Scottish ministers have been urged to set out a timetable for introducing a minimum student income.
Creating a minimum income of £8,100 through a mixture of bursaries and loans was one of the key recommendations of a review of student support published in November 2017.
Now, Scottish Labour has criticised the Government for delays in implementing the recommendation.
The party led a debate at Holyrood on the issue calling on the Government to “urgently bring forward its timetabled plan” on minimum student income as recommended in the review.
Labour’s education spokesman Iain Gray said his party backs the Government position stating tuition fees will not be introduced, either upfront or by the back door.
He said the SNP policy of free tuition removes one of the financial barriers to accessing education but it is not enough by itself.
“For many young people it is their worry about having enough to live on which holds them back,” he added.
“The fact is, our students still have less to live on than students in England or Wales, albeit, tuition is not paid for in those jurisdictions.
“Our motion only asks the Government to implement its own review.”
He said higher education minister Richard Lochhead should set out a plan to parliament within the next few weeks so students can benefit in the next academic year.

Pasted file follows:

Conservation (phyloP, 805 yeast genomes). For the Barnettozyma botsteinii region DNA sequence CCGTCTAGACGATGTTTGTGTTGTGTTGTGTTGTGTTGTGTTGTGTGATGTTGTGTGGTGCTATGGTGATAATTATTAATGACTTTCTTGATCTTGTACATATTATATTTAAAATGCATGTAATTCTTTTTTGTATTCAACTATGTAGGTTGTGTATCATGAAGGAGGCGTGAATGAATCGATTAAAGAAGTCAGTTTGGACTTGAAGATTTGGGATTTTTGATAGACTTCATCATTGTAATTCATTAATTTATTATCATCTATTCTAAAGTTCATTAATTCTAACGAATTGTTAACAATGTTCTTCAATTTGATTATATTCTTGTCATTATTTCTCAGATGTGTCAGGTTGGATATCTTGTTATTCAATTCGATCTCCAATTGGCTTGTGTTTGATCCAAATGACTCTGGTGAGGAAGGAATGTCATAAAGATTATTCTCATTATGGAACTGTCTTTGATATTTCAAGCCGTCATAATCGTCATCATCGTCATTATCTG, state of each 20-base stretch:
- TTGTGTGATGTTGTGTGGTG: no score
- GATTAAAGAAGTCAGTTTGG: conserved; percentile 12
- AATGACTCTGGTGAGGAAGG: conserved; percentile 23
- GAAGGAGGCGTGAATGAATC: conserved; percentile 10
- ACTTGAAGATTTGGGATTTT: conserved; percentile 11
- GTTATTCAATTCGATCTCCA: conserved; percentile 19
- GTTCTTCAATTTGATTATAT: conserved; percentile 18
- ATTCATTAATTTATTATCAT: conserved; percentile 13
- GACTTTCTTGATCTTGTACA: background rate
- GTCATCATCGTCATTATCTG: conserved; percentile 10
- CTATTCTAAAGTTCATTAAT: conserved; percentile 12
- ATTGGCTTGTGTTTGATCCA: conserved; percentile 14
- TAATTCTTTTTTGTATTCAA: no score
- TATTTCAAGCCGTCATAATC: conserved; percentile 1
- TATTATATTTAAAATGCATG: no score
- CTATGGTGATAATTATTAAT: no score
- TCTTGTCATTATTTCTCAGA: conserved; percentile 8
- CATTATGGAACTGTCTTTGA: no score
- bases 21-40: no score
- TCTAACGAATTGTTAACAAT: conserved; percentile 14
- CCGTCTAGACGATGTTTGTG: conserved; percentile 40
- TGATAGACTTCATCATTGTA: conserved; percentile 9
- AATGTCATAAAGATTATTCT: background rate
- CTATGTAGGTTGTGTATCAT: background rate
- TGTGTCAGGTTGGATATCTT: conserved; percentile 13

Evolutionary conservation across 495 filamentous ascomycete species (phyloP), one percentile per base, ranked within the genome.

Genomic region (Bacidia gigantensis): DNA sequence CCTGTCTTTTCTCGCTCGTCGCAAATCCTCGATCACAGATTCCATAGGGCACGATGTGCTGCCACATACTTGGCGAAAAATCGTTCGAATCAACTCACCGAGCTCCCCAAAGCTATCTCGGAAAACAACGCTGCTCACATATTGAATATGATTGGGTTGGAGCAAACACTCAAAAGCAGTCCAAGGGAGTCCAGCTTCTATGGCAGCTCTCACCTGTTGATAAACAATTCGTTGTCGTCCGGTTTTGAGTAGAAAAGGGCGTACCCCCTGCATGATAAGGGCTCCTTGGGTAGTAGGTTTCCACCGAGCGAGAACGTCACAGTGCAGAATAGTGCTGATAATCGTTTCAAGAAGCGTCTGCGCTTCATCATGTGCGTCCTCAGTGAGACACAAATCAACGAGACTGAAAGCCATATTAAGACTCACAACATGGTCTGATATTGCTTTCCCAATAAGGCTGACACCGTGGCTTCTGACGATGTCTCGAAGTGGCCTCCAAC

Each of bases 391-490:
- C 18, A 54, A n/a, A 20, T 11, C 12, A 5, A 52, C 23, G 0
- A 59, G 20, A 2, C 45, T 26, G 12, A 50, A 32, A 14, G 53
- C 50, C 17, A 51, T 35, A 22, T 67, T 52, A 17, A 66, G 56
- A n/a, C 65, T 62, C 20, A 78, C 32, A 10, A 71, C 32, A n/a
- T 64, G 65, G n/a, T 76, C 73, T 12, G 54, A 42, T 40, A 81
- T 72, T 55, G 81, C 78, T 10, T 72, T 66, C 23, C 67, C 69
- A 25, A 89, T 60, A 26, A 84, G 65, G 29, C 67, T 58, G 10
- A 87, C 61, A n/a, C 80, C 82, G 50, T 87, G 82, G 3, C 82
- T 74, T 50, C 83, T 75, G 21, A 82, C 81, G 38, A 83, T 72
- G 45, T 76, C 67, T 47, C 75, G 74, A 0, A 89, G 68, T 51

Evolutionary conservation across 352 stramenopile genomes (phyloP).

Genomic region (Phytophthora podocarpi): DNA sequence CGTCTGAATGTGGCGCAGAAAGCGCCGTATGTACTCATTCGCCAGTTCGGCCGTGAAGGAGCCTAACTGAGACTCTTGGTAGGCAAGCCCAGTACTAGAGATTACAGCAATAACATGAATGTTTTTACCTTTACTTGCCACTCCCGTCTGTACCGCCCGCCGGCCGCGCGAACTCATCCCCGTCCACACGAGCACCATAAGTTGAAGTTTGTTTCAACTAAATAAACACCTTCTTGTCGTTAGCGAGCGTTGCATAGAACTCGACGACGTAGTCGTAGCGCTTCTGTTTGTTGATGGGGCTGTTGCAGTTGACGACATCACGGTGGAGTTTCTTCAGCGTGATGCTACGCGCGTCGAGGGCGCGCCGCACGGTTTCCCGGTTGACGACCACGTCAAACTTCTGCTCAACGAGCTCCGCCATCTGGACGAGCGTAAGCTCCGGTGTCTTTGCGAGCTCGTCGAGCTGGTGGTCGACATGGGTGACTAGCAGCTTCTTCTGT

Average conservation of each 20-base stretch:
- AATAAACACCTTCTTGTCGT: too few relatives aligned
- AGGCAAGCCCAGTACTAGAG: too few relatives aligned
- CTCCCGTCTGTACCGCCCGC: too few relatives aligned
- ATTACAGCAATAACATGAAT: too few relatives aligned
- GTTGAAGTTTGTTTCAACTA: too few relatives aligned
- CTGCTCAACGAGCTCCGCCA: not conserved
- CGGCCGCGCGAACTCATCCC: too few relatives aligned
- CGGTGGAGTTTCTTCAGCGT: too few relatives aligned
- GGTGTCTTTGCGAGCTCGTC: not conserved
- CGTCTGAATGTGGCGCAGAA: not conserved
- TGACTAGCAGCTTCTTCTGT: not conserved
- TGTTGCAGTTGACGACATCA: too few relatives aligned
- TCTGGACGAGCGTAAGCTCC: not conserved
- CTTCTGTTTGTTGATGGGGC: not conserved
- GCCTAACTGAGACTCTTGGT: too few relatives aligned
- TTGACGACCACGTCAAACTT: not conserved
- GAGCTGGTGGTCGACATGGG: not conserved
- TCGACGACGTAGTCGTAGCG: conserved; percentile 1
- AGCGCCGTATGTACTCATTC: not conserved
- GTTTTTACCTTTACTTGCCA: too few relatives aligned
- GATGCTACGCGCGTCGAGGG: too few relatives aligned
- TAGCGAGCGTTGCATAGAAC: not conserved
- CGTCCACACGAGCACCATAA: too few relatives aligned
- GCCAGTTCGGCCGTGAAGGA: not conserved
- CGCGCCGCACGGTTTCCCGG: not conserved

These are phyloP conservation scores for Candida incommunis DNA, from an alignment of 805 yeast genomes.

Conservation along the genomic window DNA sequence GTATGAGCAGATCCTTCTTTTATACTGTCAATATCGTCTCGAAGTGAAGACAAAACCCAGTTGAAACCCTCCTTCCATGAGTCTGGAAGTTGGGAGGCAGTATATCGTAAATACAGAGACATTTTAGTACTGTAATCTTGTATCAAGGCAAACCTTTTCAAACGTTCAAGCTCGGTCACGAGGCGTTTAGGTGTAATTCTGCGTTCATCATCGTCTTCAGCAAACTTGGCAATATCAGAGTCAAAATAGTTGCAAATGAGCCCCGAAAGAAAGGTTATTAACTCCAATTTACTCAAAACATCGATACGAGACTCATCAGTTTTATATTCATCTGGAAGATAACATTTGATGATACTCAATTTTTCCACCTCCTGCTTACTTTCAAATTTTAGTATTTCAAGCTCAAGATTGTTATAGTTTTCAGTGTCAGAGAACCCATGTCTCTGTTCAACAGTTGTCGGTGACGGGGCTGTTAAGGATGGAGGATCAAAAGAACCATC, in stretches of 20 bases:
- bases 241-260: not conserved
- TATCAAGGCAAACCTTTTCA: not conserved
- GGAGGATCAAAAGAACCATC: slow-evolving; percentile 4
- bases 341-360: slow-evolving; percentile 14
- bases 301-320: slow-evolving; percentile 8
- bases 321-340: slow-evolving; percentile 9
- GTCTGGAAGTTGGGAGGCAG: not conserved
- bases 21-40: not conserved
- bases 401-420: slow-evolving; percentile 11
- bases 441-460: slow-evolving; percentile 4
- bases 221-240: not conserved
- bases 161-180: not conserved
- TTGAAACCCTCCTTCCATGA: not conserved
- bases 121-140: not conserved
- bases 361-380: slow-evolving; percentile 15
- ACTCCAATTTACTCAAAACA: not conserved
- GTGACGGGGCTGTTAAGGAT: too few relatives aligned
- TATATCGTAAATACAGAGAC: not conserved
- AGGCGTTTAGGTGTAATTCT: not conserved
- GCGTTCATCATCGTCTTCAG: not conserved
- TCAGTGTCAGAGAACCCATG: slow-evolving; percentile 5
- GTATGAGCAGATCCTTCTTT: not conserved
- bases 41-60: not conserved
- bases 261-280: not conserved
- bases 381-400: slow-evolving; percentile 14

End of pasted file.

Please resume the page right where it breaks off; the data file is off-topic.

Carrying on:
Mr Lochhead said: “This parliament gives the best support package anywhere in the UK and our graduates leave with less debt compared to the debt that’s inherited by graduates elsewhere in the UK.”
The minister said access to education must be based on ability to learn, not ability to pay, and implementation of minimum income guarantee has begun through the introduction of a £8,100 bursary for students who have been in care.
He added: “We support the ambition outlined in the review to achieve a minimum income for our students.”
Mr Gray said: “Just to point out to the minister that the review did not have an ambition of a minimum income guarantee, it had a recommendation.
“Will he agree to implement it?”
Mr Lochhead replied: “Of course it is our ambition to implement the guarantee.”
Liberal Democrat education spokesman Tavish Scott urged the Government to set out when the minimum income would come into force so students and parents can know if it will be in place for the new academic year in August and September.
Conservative Liz Smith said there was a strong case for student loans reform, considering examples from elsewhere.
She said: “Grants are now so low that those from the lowest incomes will be taking on some of the highest debt.”
She added that the current system is “discriminatory and financially unviable in the longer run” but that her party did not support tuition fees.
Green MSP Ross Greer said a minimum student income is needed to deliver inclusive education, saying the current system is unfair and favours the well off.